The lack of outstanding figures is particularly striking in the domain of art. Painting and music have definitely degenerated and largely lost their popular appeal. In politics not only are leaders lacking, but the independence of spent and the sense of justice of the citizen have to a great extent declined. The democratic, parliamentarian regime, which is based on such independence, has in many places been shaken, dictatorships have sprung up and are tolerated, because men's sense of the dignity and the rights of the individual is no longer strong enough. In two weeks the sheep-like masses can be worked up by the newspapers into such a state of excited fury that the men are prepared to put on uniform and kill and be billed, for the sake of the worthless aims of a few interested parties. Compulsory military service seems to me the most disgraceful symptom of that deficiency in personal dignity from which civilized mankind is suffering to-day. No wonder there is no lack of prophets who prophesy the early eclipse of our civilization. I am not one of these pessimists; I believe that better times are coming. Let me shortly state my reasons for such confidence.

In my opinion, the present symptoms of decadence are explained by the fact that the development of industry and machinery has made the struggle for existence very much more severe, greatly to the detriment of the free development of the individual. But the development of machinery means that less and less work is needed from the individual for the satisfaction of the community's needs. A planned division of labour is becoming more and more of a crying necessity, and this division will lead to the material security of the individual. This security and the spare time and energy which the individual will have at his command can be made to further his development. In this way the community may regain its health, and we will hope that future historians will explain the morbid symptoms of present-day society as the childhood ailments of an aspiring humanity, due entirely to the excessive speed at which civilization was advancing.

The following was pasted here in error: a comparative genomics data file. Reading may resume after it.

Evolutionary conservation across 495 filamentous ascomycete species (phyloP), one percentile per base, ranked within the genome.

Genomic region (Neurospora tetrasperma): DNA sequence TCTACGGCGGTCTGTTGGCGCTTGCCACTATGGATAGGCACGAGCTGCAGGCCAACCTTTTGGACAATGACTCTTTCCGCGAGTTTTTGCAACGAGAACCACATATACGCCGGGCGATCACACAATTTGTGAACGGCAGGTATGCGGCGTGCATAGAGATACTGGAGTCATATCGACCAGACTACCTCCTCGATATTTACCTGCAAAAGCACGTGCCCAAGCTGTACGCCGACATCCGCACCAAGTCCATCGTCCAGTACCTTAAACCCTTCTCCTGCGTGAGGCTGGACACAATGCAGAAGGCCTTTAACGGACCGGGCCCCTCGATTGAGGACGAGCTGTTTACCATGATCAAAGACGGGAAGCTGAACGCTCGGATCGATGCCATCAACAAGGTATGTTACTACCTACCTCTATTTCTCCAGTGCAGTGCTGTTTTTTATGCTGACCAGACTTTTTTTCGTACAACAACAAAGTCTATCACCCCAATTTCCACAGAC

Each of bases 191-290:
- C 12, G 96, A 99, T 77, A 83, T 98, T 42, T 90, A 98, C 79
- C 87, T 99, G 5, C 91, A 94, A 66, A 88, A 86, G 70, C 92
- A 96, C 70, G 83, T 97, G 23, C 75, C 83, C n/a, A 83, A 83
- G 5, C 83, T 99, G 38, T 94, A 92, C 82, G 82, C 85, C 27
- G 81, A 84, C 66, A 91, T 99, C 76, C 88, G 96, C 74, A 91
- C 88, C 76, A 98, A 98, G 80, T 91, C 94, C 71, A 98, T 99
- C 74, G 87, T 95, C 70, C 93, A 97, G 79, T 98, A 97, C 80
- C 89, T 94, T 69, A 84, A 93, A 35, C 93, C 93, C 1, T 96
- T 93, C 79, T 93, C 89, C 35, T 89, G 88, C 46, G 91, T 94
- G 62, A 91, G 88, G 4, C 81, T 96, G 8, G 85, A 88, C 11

Address at the Grave of H. A. Lorentz

It is as the representative of the German-speaking academic world, and in particular the Prussian Academy of Sciences, but above all as a pupil and affectionate admirer that I stand at the grave of the greatest and noblest man of our times. His genius was the torch which lighted the way from the teachings of Clerk Maxwell to the achievements of contemporary physics, to the fabric of which he contributed valuable materials and methods.